It will soon generate the private-party value, using which you can get a clearer insight of what your vehicle is worth. But if you use a vehicle pricing guide to determine fair market value, please ensure the sales price listed is for a vehicle that is the same make, model and year, sold in the same condition, and with the same or substantially similar options or accessories as your vehicle (as cautioned by the IRS).
The issue is that it is unrealistic that your vehicle will meet one of the stringent fair market value requirements, so be prepared.
Only a small percentage of the donated vehicles are deemed suitable for use by charity recipients. About a third of donated vehicles are junked, and the rest are auctioned off. To ensure you get fair market value, the vehicle needs to be in good or excellent condition, or else it is likely to be sold off at an auction or scrap yard. If that happens, the deduction is based on the car’s selling price, instead of the estimate of its fair market value.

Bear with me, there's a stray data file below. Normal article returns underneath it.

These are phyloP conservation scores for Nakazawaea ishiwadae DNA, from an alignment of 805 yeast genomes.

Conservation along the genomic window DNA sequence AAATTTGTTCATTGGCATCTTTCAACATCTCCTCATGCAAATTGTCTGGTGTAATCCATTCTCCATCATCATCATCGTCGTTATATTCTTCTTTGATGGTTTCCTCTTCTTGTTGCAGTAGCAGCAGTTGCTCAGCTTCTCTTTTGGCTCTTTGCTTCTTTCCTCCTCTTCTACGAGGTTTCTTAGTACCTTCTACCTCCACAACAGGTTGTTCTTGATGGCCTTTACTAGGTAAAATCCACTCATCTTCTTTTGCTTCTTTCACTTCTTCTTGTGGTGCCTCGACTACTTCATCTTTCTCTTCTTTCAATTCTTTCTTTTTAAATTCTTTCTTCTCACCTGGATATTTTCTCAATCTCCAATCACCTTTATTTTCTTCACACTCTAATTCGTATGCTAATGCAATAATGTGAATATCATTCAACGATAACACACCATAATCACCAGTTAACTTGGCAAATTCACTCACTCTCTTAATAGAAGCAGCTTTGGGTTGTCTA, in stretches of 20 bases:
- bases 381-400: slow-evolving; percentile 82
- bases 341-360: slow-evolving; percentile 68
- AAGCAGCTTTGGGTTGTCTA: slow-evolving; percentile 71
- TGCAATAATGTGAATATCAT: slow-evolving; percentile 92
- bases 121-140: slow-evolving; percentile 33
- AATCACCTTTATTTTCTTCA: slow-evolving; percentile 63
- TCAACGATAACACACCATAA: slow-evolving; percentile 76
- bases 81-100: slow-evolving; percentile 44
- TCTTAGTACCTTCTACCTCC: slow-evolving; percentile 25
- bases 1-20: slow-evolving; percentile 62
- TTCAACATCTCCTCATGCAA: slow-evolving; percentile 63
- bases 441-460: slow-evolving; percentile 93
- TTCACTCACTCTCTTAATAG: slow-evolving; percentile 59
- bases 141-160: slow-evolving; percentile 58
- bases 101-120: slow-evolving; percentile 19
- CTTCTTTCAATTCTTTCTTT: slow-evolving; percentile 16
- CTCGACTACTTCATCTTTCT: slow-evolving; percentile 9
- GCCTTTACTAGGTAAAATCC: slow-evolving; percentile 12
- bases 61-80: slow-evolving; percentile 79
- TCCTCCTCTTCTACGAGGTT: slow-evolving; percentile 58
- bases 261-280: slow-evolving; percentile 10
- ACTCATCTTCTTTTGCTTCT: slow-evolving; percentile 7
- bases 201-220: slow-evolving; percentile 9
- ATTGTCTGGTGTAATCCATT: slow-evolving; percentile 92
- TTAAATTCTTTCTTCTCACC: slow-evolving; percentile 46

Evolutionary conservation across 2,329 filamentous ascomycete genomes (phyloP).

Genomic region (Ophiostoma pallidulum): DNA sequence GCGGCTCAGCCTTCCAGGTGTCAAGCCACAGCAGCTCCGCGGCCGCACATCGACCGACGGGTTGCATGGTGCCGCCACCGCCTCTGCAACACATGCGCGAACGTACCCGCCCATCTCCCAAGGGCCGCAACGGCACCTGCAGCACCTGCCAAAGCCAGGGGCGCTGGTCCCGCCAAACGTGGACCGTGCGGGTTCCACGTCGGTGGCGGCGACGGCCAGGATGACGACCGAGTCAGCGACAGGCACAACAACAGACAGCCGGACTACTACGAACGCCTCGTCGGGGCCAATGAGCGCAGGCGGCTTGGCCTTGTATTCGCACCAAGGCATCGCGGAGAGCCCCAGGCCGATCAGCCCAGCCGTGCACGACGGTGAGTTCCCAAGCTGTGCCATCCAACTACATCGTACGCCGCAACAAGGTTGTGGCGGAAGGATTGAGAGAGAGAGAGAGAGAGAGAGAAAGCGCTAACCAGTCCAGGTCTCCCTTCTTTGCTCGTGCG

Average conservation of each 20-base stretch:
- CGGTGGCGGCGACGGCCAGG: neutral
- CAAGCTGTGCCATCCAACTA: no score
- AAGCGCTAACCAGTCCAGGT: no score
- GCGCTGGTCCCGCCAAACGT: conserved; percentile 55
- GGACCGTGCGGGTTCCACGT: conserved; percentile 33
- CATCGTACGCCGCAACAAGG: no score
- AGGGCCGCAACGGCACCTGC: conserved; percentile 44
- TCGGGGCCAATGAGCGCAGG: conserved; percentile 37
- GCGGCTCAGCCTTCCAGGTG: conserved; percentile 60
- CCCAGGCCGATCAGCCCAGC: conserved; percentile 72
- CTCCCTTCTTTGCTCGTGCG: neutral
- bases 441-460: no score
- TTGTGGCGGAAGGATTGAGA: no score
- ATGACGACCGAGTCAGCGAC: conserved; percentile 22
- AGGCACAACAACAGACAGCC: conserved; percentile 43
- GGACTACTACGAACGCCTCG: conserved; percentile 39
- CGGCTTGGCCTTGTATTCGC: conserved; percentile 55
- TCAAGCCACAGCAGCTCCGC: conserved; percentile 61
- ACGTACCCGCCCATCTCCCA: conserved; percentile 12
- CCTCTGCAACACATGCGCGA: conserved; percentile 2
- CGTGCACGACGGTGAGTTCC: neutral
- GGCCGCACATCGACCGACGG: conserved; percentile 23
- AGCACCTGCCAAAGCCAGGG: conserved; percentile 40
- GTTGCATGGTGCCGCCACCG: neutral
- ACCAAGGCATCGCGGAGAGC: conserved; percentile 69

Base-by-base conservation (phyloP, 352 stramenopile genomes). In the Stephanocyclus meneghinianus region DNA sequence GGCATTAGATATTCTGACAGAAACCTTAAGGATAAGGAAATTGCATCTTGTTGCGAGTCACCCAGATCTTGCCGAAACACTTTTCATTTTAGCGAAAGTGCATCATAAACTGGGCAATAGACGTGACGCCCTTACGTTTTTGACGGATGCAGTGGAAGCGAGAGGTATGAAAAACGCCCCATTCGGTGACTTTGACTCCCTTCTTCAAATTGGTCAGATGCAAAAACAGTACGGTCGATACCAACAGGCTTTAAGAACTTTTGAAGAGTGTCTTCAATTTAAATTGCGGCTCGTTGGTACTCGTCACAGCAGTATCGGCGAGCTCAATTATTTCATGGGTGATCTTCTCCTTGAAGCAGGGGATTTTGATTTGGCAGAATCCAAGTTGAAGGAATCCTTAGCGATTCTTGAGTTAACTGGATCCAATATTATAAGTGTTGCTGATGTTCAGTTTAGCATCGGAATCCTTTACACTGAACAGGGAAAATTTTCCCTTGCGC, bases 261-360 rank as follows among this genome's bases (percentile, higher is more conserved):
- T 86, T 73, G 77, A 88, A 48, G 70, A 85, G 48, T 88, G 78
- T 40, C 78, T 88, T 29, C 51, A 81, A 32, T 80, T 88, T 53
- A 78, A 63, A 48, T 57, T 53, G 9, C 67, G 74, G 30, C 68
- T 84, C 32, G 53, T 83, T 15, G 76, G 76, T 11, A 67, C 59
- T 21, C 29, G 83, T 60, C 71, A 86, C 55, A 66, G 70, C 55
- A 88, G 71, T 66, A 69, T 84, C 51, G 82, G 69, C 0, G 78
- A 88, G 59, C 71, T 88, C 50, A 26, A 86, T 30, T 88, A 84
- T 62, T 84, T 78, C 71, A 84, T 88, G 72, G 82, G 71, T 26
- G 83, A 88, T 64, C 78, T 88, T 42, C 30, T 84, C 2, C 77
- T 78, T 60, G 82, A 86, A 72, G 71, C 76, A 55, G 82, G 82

This price isn’t necessarily something you will know while donating the vehicle, or even before it is time to file taxes next time, since an organization has up to three years to sell your car.
Paperwork is vital
Once you hand off the car to the charity, get a written receipt immediately.
Depending on what the charity does with the vehicle, you get a written acknowledgement or Form 1098-C (Contributions of Motor Vehicles, Boats, and Airplanes) at some point.
Don’t misplace this document, as the information could be required while filing taxes and you might have to send the document too, if the tax deduction is more than $500. If you are donating a car worth more than $5000 to charity, and they don’t plan to sell it for cash, an official written appraisal at least 60 days before you donate the car is a must.